EOD veteran drops major bomb on retirement life – ‘Honey, we’re moving to Guam’
Steven and Katie Applegate never saw remote island living as part of their post-military life, but when the former EOD Sergeant turned unexploded ordnance (UXO) contractor saw a minefield of opportunity on Guam, he took it.
The south pacific island of Guam is a United States territory with a military history dating back to 1898. Home to Naval Base Guam and Andersen Air Force Base, the 212 square miles of shoreline have seen their fair share of military operations, leaving an estimated 10,000 plus undetonated ordnance in need of care under the exact expertise Steven Applegate possesses.
After retiring from a military career cut short by Guillain-Barré syndrome, Applegate made medical strides and returned to college, eventually taking a management position with Amazon near Ft. Knox, Kentucky. It was there he realized just how different the civilian workplace was, a culture that quickly proved draining and dull.
Katie Applegate, who shared she had never traveled farther west than Kansas, didn’t immediately pack her bags when her husband took off for his first short-term contract position. “He left in early 2020. The plan was for him to scope out the job and island with trips back and forth.”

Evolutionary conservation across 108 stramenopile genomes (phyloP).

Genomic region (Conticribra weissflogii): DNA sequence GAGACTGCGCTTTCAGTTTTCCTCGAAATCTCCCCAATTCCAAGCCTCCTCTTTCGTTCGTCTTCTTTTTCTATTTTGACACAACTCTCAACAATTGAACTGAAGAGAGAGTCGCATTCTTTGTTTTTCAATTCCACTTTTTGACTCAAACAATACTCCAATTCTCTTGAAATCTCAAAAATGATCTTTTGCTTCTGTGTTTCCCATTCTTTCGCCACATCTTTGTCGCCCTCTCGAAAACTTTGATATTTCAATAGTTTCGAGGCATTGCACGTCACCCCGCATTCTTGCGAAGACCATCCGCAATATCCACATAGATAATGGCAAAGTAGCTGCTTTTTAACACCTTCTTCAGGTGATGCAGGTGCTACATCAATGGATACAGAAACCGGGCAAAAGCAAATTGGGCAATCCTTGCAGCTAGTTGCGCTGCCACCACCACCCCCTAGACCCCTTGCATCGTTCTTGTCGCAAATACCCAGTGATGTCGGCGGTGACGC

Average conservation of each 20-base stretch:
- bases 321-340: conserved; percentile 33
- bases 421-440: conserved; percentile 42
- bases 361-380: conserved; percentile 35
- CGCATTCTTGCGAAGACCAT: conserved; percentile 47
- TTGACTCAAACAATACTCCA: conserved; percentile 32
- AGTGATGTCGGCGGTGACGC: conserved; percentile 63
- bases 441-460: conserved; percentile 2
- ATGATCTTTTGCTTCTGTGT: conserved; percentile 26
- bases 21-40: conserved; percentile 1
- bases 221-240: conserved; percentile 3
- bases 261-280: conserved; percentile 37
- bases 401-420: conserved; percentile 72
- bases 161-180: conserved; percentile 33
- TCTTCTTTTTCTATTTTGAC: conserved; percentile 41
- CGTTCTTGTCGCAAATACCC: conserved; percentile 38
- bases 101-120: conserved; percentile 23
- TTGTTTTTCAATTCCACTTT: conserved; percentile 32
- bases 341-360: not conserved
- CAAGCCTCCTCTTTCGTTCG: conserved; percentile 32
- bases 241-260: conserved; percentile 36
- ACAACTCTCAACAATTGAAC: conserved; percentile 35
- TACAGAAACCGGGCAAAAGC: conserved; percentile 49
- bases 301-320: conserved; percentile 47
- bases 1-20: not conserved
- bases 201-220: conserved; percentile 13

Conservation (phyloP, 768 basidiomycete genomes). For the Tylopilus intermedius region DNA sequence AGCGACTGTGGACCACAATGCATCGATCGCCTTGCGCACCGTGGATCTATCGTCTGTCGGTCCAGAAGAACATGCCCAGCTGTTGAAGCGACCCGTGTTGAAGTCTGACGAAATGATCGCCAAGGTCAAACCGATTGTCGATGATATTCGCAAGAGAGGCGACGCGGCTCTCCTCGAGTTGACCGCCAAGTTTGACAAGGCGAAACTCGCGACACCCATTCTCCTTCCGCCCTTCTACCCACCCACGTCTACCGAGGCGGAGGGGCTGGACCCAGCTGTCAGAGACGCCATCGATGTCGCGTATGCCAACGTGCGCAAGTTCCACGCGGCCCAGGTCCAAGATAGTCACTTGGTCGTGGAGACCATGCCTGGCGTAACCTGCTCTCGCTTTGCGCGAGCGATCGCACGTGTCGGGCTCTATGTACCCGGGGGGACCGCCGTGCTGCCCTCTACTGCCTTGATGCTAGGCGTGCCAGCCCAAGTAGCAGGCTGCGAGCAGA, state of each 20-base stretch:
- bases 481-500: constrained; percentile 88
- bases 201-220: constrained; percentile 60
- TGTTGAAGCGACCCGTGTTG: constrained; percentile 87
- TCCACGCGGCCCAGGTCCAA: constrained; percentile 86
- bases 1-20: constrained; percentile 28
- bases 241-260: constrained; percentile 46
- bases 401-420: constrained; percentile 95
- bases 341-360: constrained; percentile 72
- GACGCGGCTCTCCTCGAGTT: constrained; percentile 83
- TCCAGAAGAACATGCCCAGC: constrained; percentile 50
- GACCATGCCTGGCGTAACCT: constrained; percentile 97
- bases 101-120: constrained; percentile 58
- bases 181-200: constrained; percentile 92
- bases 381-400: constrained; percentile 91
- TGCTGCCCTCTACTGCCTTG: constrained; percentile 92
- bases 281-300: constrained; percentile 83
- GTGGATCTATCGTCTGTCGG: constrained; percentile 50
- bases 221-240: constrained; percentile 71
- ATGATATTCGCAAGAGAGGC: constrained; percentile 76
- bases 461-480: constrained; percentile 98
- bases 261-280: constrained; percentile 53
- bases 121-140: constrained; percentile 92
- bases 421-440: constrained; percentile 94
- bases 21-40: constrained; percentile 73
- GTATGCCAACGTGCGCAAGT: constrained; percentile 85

As most 2020 stories go, COVID changed their plans, but not all impacts were negative. “We realized the school year was going to be really different, and travel not so likely, so when his contract got extended it was easier to just say yes,” she shared. “The island is now home to our five-year plan.”
Fresh out of a resort-oriented quarantine, Katie Applegate’s first impressions were a bit mixed. Even with a large American population and influence, Guam has its unique quirks. “The roads can be unpredictable, and the grocery shelves are weirdly overstocked with all one item or completely lacking what you’re looking for. So, between the two base commissaries, I’ve learned the art of food shopping,” she explains.
See why food on Guam is both funky and awesome.
As a veteran couple, coming to Guam outside of military orders meant figuring it out without a sponsor. Luckily for the Applegates, the military community in Guam is still rallying around its own.
“Maybe it’s the small island bringing us all together, but I definitely still feel accepted by military spouses here,” she explained. “A lot of us (military) are here on contracts, as airline pilot families, active duty or permanent residents so there’s no reason for barriers.”
Steven Applegate explained the drastic difference in workplace satisfaction he’s experiencing here, “At work people get me, we speak the same language. It makes being direct that much easier.”
Contracting after service for organizations like the Department of Defense, often provides veterans with an atmosphere, team and skillset similar to what they did in the military. The Applegates feel fortunate his position on Guam does not come with the typical 3-1 rotation seen in other contacts.
“If you’re willing to travel, and in some cases relocate your family after retirement, this is really a good path,” he explains.